It frequently happens that all the “dirt” comes out in a divorce. The truth about life is that you can never trust anyone really, not even your spouse. That person, who you trust with your whole life while you are married, can just as quickly turn on you when there is a problem in the relationship.
I consulted a client recently who had his own business. He earned about R 35000 a month net and another R15000 a month which he did not disclose to his business partner. He had confided in his marriage to his wife that he had not been declaring huge sums of money to his business partner.
But now that they were getting divorced, his wife was threatening to advise his business partner for not disclosing these sums, even though she had no doubt been enjoying the money during the course of the marriage. I have seen this exact thing happening in other divorce cases too.
It very often gets alleged in a divorce that the other party is trying to extort money. In this case my client’s wife was asking for three times more maintenance than she was legally entitled to, and if she didn’t get it, she was threatening her husband with revealing things to his business partner and him facing a potential civil law suit from his business partner.
A major case in our newspapers involving defamation and extortion claims was that involving a Johannesburg attorney. This attorney had launched an urgent interdict to block his former partner and her family from releasing a “dossier” allegedly revealing details of his dark side. The attorney said the family were holding the dossier over his head like a “loaded pistol” in order to blackmail him.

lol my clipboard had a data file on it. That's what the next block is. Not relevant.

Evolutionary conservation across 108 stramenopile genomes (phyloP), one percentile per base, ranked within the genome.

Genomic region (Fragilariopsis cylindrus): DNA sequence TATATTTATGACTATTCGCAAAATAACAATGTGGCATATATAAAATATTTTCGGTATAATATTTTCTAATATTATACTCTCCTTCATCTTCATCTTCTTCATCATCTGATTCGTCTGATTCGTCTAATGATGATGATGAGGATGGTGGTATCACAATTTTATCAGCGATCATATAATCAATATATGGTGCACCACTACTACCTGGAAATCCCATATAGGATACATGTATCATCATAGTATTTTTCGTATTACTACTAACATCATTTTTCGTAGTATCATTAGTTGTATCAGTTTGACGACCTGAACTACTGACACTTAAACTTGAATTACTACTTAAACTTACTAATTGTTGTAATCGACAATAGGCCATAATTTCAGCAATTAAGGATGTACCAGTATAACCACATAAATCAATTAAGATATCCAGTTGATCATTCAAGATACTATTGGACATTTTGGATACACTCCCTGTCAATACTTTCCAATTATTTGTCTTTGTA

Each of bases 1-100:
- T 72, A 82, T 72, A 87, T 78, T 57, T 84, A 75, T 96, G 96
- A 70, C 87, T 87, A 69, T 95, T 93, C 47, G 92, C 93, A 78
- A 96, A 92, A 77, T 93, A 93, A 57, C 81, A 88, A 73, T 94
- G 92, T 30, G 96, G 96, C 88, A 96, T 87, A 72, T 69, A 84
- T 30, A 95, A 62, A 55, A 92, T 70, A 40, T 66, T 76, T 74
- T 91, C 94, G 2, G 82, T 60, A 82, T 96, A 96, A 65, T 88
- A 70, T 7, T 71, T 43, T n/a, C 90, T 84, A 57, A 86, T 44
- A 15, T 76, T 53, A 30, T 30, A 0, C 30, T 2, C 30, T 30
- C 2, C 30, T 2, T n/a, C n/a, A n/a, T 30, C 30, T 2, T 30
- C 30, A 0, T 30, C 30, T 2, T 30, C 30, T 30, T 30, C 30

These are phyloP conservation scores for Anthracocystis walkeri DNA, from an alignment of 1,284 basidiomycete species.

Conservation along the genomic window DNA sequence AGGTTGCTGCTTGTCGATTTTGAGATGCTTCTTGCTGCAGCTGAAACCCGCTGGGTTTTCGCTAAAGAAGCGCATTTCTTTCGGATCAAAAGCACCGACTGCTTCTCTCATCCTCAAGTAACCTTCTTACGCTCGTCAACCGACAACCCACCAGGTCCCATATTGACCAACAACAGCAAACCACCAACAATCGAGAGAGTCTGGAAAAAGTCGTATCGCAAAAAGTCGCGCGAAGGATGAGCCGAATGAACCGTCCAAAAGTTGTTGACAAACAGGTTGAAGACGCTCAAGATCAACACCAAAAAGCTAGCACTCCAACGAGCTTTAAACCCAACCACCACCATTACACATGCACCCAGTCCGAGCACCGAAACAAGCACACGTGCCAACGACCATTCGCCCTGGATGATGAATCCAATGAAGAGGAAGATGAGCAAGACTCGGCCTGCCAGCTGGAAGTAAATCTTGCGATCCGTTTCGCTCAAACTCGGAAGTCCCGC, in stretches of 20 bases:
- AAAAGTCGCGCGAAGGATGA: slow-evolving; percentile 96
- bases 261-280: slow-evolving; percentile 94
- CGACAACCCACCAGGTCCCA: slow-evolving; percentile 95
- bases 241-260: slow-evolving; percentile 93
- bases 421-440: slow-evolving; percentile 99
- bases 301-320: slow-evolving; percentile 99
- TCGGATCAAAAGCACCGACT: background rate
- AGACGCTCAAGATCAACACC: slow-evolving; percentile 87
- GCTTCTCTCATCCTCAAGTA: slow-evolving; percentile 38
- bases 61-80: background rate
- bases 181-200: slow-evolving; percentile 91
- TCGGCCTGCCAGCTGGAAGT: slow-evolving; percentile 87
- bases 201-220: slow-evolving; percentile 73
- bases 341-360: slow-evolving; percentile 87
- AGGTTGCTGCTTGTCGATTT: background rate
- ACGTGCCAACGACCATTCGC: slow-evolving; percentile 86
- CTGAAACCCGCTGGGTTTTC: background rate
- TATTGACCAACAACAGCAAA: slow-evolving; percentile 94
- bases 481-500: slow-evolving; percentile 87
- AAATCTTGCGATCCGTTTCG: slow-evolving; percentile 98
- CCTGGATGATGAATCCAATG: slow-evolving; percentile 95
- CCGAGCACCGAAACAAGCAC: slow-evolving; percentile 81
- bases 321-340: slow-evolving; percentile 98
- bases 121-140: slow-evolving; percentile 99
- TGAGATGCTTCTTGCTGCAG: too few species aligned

The attorney’s relationship with his partner had come to end, and he was clearly concerned about protecting his reputation. He wanted his ex and her family to hand over the original and any copies of the dossier to him. He also requested that the court file be sealed and kept under lock and key with the Registrar of the court, and that the hearing be held in camera. In the end the attorney failed to convince the Judge of the urgency in his bid to prevent a Sunday newspaper from printing a story about the case.
The truth of the matter is that often when parties get divorced, they will do anything to make their spouse look bad. And sometimes the motive in so doing is to get more money in the divorce out of the spouse. This is a dirty tactic to use.
All that can really be done to prevent defamatory remarks is opening a criminal case of defamation against the spouse. It is a criminal offence to defame somebody’s good name and reputation. You could also get an interim protection order against that person preventing further defamatory remarks.
If it is a situation where your spouse is threatening to disclose private information about you, like with the attorney abovementioned, all that one can really do is try to get a High Court Interdict interdicting that person from so doing. This may or may not be successful, depending on what the court believes to be in the public interest and what the court deems to be confidential and private information.
article written by Cape Town lawyer, Peter M Baker